Maths is taught through a mastery curriculum, giving pupils the opportunity to acquire a deep, long-term, secure and adaptable understanding of maths. Each lesson encompasses the 5 Big Ideas of teaching for Mastery which includes; representations and structure, mathematical thinking, fluency, variation and coherence by ensuring teaching is done through small steps.
Mathematics is important in everyday life. It is integral to all aspects of life and with this in mind we endeavour to ensure that children develop a positive and enthusiastic attitude towards mathematics that will stay with them throughout their lives. It is vital that a positive attitude towards mathematics is encouraged amongst all of our pupils in order to foster confidence and achievement in a skill that is essential in our society. We use the new National Curriculum for Mathematics (2014) as the basis of our mathematics programme. We also endeavour to make links throughout the curriculum in order for the children to understand the purpose of numerical concepts in a context. We are committed to ensuring that all pupils achieve mastery in the key concepts of mathematics, appropriate for their age group, in order that they make genuine progress and avoid gaps in their understanding which could become barriers to learning as they move through education.
As a school, we follow a mastery approach to planning and teaching mathematics and use White Rose Primary Schemes of Learning as a guide to support teachers with their planning and assessment. All classes participate in a daily mathematics lesson, with interventions taking place during the lesson. The children also take part in a fluency mini lesson, embedding and applying learnt skills and known facts. For children in Years 3 – 5, this includes the use of Times Table Rockstars to support their recall of multiplication and division facts. Within lessons, learning is placed into a real-life contexts and small steps across each unit of work ensure children establish a deep understanding of the maths. Throughout lessons a variety of resources (concrete and pictorial) are used to support the modelling of different concepts and create deeper understanding. During lessons children work through different activities and are encouraged to discuss their ideas with their peers using key vocabulary and sentence stems.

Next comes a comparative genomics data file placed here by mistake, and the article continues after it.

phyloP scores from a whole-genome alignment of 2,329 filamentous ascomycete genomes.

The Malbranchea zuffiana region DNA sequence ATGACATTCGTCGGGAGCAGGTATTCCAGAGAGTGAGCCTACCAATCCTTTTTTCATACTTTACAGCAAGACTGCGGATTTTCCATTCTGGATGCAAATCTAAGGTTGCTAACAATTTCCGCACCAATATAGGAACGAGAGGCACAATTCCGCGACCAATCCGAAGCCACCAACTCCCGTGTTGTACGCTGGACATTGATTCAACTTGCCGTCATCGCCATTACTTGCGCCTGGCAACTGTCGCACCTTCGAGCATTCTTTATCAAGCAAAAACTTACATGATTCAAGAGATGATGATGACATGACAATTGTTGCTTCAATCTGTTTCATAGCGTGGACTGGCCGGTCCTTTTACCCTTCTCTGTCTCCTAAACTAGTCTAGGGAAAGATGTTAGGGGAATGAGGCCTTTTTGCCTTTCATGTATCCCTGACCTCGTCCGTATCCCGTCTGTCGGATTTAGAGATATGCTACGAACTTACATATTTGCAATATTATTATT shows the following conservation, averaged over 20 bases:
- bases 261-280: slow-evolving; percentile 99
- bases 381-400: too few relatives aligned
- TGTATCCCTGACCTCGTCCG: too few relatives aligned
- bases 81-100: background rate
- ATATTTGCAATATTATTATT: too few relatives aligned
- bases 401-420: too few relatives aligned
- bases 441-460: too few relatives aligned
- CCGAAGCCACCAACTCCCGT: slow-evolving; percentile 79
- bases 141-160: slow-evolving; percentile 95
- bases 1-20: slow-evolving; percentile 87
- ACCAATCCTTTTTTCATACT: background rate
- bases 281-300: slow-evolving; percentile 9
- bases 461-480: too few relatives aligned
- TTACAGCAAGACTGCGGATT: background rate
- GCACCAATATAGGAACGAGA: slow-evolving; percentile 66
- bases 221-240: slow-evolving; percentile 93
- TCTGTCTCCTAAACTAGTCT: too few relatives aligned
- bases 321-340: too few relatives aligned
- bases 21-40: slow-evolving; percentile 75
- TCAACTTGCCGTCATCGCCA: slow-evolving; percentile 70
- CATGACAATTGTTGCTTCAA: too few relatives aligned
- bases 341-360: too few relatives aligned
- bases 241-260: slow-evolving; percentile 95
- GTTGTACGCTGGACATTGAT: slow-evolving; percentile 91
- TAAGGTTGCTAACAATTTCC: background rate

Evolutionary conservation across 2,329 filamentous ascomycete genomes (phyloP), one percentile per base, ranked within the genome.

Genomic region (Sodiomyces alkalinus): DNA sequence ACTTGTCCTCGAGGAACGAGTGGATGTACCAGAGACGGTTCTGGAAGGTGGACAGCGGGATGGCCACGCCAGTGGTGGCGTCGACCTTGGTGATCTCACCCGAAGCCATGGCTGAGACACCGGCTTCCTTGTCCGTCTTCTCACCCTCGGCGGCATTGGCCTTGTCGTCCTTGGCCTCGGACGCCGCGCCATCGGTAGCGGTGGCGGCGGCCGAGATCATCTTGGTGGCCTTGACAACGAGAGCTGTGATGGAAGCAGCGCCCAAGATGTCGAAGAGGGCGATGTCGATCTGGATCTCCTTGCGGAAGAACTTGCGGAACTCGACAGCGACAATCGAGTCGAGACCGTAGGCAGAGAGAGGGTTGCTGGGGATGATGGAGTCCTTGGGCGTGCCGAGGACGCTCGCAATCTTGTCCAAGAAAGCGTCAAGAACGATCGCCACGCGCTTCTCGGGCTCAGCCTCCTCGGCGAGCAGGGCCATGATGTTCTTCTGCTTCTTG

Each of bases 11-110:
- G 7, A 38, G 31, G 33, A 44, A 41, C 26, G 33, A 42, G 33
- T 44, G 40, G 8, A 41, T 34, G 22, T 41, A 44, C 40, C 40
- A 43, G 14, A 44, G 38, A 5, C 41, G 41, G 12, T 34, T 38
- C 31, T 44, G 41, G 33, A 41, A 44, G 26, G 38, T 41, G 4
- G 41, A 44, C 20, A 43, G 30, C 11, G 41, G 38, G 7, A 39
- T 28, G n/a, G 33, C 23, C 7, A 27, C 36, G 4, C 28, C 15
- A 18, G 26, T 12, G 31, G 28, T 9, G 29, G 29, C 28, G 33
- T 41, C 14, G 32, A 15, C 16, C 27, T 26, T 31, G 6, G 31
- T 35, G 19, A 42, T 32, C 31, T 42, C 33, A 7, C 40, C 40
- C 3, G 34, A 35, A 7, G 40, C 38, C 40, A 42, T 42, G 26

In Reception and Key Stage One, the Mastering Number Program (NCETM) is used to improve fluency of maths facts and to embed a deep understanding of numbers and calculations.
Children have a positive attitude to their Maths learning and are motivated to challenge themselves. Through the Mastery approach, children are able to make links across different concepts in order to confidently problem solve and reason. As a result of our Fluency sessions, children are becoming fluent in their ability to apply these skills to different areas of the Maths curriculum. We measure the impact of our Mathematics curriculum through the use of informal assessments during lessons, termly assessments (WRM), pupil progress meetings and end of Key Stage SAT results. These support our children in progressing towards their year group expectations and for some towards greater depth.
We ensure that all pupils:
- become fluent in the fundamentals of mathematics, including through varied and frequent practice with increasingly complex problems over time, so that pupils develop conceptual understanding and the ability to recall and apply knowledge rapidly and accurately
- reason mathematically by following a line of enquiry, conjecturing relationships and generalisations, and developing an argument, justification or proof using mathematical language
- can solve problems by applying their mathematics to a variety of routine and non-routine problems with increasing sophistication, including breaking down problems into a series of simpler steps and persevering in seeking solutions
Mathematics is an interconnected subject in which pupils need to be able to move fluently between representations of mathematical ideas. The programmes of study are, by necessity, organised into apparently distinct domains, but pupils should make rich connections across mathematical ideas to develop fluency, mathematical reasoning and competence in solving increasingly sophisticated problems. They should also apply their mathematical knowledge to science and other subjects.